“Increased use of robotics, automation solutions, and computerization are all part of the digitization process, which allows for cost savings, increased efficiency and productivity, and greater adaptability to change. The pharmaceutical industry, on the other hand, has been resistant to digitalization, owing to a lack of experience and the complexity of the development and manufacturing processes involved. Despite this, there is a clear need to digitalize the pharmaceutical industry, as demand for both traditional and new drugs continues to rise”, says Nikhil Kaushik, Managing Director, Fortcaps Healthcare, in conversation with Elets CIO.
1. What distinguishes FortCaps from other capsule manufacturers?
To increase the production of empty capsules, Fortcaps follows the principle of utilising the most up-to-date technologies and implementing the necessary automation processes. Fortcaps has become a household name in the pharmaceutical industry and has established itself as one of India’s most dependable and well-known industries. The most innovative concept was implemented in 2016, when machine learning-based camera technology inspected all of the manufactured capsules and provided 100 percent accuracy, effectively eliminating the error. Fortcaps also allows customers to customise products with their own content/logo, making it easier for the company to maintain its brand identity.
2. What do you think the Manufacturing Industry will look like in the next five years?
From human-centered methods to machine-reliant assembly lines to highly automated factories, manufacturing has progressed dramatically. Companies should use robots to perform repetitive tasks rather than relying on humans to do so. We are surrounded by technology everywhere we look, and manufacturing industries should grasp the concept of incorporating AI into their operations. Manufacturing will undergo a fundamental transformation from a dream to a reality. Automation will play a critical role in the workforce’s dominance.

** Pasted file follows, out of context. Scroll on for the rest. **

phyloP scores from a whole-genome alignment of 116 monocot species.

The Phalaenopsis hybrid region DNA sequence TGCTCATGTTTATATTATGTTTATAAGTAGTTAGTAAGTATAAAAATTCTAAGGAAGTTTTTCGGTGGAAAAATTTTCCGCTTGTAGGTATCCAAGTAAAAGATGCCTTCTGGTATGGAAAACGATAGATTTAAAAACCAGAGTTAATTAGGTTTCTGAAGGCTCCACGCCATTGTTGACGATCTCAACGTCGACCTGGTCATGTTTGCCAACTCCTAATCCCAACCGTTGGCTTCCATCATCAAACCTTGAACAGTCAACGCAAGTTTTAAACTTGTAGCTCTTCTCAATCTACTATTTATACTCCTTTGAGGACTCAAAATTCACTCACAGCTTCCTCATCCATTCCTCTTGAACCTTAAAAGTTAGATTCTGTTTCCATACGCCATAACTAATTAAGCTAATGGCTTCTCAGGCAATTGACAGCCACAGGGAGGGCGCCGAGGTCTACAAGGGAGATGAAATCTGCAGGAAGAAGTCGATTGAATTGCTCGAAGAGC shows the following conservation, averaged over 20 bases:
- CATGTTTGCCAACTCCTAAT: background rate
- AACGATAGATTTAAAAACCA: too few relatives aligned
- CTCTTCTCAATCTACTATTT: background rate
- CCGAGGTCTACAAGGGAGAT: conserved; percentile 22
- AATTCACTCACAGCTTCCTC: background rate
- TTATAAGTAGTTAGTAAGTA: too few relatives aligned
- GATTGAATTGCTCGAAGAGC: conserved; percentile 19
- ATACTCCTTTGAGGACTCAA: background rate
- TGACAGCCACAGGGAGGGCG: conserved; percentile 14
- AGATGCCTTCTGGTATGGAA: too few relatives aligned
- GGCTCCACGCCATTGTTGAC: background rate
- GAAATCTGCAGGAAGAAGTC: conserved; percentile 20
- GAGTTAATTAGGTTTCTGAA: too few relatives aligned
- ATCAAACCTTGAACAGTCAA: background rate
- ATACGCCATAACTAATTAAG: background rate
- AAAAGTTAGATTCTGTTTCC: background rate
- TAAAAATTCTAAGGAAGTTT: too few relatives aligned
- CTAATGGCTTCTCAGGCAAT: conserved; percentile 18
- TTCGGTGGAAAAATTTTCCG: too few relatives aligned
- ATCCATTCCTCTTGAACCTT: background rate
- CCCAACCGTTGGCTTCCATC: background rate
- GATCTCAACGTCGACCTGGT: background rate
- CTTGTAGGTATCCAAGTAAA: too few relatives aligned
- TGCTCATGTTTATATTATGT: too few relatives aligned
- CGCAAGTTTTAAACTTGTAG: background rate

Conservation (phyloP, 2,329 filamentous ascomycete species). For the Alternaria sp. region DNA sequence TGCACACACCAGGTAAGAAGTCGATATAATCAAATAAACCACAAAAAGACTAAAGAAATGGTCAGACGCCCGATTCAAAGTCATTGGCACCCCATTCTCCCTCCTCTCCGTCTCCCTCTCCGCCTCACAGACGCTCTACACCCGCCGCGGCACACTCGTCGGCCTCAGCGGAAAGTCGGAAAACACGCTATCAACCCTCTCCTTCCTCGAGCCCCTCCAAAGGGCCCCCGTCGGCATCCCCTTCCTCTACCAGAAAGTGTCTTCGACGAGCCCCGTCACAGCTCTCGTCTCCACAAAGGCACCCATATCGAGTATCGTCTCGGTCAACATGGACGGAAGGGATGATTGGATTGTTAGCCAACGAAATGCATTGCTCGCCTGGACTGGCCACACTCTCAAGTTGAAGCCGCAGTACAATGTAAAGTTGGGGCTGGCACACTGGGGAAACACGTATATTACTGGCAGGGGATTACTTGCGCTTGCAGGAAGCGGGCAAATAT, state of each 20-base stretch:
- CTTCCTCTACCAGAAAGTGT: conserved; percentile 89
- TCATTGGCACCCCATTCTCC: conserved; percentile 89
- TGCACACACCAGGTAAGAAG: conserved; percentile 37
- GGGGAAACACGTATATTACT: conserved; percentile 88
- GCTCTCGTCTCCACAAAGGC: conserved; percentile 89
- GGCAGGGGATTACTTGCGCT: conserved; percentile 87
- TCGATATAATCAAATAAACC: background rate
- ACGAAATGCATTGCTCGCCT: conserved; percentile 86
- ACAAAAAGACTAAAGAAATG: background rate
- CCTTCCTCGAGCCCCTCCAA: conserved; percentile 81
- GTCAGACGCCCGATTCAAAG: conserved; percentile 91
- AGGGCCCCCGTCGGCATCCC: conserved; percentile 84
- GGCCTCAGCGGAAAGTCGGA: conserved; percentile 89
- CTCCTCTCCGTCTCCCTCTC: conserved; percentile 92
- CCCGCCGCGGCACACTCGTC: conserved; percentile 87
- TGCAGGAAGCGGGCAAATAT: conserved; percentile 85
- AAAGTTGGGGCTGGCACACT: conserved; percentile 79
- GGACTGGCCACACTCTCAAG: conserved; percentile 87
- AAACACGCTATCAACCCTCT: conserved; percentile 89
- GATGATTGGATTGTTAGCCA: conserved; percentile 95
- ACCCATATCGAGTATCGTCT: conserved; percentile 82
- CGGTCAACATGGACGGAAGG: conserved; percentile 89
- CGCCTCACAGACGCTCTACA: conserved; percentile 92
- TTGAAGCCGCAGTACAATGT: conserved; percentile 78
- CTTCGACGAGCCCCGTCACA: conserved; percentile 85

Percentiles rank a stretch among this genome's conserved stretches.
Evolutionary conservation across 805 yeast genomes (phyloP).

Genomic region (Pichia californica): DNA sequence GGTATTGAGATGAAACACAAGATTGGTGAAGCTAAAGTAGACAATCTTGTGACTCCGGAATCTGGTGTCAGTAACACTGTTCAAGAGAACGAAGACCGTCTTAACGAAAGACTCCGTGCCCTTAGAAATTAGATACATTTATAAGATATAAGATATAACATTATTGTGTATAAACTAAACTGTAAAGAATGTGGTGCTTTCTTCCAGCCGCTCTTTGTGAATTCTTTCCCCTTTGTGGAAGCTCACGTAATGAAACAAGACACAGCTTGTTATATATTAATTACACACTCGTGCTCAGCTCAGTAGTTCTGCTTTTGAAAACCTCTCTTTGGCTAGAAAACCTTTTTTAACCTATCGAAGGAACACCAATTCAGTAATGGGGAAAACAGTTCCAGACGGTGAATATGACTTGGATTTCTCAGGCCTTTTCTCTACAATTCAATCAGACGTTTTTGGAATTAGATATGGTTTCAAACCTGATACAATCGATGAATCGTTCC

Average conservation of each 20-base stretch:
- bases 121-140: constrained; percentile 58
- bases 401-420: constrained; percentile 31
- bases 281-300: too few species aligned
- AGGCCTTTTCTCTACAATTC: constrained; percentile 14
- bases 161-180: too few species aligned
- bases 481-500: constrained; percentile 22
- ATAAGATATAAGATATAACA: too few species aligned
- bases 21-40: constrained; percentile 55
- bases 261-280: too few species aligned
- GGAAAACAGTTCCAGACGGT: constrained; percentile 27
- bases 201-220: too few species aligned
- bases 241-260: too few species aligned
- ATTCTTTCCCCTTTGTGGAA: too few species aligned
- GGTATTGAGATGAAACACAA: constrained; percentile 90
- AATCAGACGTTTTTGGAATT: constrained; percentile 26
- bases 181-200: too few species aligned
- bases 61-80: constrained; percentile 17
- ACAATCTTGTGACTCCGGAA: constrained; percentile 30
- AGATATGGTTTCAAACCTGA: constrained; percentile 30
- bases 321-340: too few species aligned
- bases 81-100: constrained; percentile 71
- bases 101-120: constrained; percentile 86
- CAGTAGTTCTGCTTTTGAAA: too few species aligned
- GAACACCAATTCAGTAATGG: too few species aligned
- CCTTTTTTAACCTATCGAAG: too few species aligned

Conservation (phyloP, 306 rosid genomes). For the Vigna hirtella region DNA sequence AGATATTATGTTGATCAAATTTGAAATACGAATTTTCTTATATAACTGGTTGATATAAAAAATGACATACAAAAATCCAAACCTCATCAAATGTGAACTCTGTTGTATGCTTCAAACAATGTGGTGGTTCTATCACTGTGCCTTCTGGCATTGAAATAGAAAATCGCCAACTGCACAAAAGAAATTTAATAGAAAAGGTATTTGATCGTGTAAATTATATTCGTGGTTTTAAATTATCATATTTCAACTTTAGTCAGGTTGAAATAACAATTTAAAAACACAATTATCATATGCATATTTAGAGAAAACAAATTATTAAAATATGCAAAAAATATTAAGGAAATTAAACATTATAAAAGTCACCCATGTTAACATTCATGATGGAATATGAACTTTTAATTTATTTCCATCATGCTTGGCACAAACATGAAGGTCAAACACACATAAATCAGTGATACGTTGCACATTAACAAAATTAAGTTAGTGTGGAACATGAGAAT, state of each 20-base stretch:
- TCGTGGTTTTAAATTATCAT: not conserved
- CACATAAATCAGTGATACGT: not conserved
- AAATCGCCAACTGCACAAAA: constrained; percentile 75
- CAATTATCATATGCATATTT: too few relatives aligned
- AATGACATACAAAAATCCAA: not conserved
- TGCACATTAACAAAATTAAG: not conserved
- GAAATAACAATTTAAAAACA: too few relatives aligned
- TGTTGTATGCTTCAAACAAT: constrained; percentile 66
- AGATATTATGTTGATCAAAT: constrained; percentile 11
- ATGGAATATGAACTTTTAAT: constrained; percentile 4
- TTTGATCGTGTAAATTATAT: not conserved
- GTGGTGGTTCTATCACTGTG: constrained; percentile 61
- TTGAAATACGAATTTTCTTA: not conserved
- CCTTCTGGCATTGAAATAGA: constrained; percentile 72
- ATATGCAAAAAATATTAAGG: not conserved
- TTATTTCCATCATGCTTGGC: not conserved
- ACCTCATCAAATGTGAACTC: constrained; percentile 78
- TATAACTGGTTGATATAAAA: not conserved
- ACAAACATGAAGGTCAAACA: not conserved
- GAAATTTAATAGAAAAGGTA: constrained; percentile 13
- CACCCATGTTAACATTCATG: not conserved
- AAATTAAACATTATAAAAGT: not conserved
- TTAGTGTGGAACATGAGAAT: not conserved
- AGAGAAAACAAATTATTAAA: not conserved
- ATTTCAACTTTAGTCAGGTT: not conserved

3. In your opinion, what are the current market scenarios for pharmacies?
In terms of product development, commercial production, and real-time monitoring, automation is transforming pharma. It can promote manufacturing excellence by utilizing sensors and identification systems to not only assist companies in complying with regulations, but also in doing so at the lowest possible cost. Automation is used not only in manufacturing, but also in logistics and delivery systems. When transporting medicines, special precautions are taken, such as storing them in insulated chambers that keep them isolated and unaffected by temperature or other factors. India is being viewed as a manufacturing hub around the world, which has enticed more investors to invest in the country. India now produces half of the world’s pharmaceuticals, including critical vaccines and life-saving drugs. A recent example is the Coronavirus vaccine, which was developed in India and distributed throughout the world. Pharmaceuticals have a bright future ahead of them.
4. What are your company’s plans for expansion and growth?
Rather than replacing existing jobs, it will create new ones. Sensors, machine learning, computer vision, robotics, and other advanced technologies have proven to improve supply chain resiliency for manufacturers who have adopted them. To reap the benefits of automation now, manufacturing companies are looking to integrate the benefits of shared support services and shared environments. This can be accomplished in several ways, including the establishment of Centers of Excellence (CoE), the enhancement of each step of the automation process, and the optimal use of data collected through sensors. The next five years will set manufacturing industry standards and serve as a foundation for decades to come.